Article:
We were made aware of her seriously troubled childhood and that past allowed us to feel some compassion for this young woman’s desperate attempts to gain back some sort of control over her life and her future. There were times when we even began to appreciate her attempts and hope for her success. Last season we saw her finally claw her way to that throne of Mercia and we wondered if there might indeed be some way for this woman, as deranged as she might be, to actually survive and win against the equally deranged and much more powerful Ecbert; Ecbert, who was willing to go so far as sacrificing his son Aethelwulf in order to win against Kweni.
What we saw this season was difficult and sad to watch because Kweni finally seemed to have a grasp on the throne of Mercia and on her sanity as well. We saw Kweni at her strongest and at her most vulnerable. I admit that when we saw Kweni become a Mother last season, I had some serious doubts about her Motherly instincts and her ability to raise a child. This season we saw that Kweni’s greatest strength and also her greatest weakness came with Motherhood. She fought like a warrior to protect her son and she became desperate enough to risk everything for his survival and future. Kweni may have suffered from the dysfunction and the insanity that ravaged her family but her last actions were those of a Mother willing to give up everything including her life to protect her child.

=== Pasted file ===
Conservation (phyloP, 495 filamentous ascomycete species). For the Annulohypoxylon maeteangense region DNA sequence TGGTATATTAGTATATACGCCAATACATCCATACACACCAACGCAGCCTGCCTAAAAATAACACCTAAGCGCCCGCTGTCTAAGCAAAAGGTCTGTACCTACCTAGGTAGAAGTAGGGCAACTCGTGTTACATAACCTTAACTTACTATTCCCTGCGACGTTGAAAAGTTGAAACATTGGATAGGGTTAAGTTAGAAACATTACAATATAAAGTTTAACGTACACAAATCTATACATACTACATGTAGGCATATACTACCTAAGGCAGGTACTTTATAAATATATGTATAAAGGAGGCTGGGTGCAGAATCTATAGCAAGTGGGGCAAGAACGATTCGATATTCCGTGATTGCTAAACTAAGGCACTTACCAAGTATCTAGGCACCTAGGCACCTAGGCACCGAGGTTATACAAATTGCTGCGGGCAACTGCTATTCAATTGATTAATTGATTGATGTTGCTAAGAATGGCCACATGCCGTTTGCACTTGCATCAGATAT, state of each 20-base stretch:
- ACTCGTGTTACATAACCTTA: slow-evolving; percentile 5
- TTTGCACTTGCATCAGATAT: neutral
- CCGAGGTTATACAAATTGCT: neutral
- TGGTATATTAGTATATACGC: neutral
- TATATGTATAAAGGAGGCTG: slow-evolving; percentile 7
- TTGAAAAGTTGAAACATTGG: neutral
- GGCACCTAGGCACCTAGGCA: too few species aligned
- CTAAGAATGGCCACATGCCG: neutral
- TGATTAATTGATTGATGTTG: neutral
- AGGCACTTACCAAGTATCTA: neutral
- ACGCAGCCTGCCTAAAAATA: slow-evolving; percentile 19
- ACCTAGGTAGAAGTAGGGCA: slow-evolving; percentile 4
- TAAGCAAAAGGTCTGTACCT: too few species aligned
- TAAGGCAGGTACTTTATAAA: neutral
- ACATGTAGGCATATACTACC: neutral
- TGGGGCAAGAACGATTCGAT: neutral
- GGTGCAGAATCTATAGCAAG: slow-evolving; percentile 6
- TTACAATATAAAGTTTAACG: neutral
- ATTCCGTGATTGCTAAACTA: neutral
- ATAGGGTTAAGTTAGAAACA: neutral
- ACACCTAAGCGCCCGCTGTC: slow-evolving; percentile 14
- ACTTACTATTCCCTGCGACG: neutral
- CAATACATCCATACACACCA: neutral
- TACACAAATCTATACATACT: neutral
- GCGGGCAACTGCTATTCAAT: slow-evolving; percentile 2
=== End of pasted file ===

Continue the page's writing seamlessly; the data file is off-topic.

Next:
One of the most bittersweet parts of Kweni’s final story besides that of her fight for her son was that she finally found love and true affection as she put it, with Aethelwulf. Aethelwulf was probably the one man who could understand her behaviors that stemmed from her childhood of being raised in such an environment of others seeking control and domination by any means necessary. It was that affection that even brought Kweni a friend- probably for the first time in her life.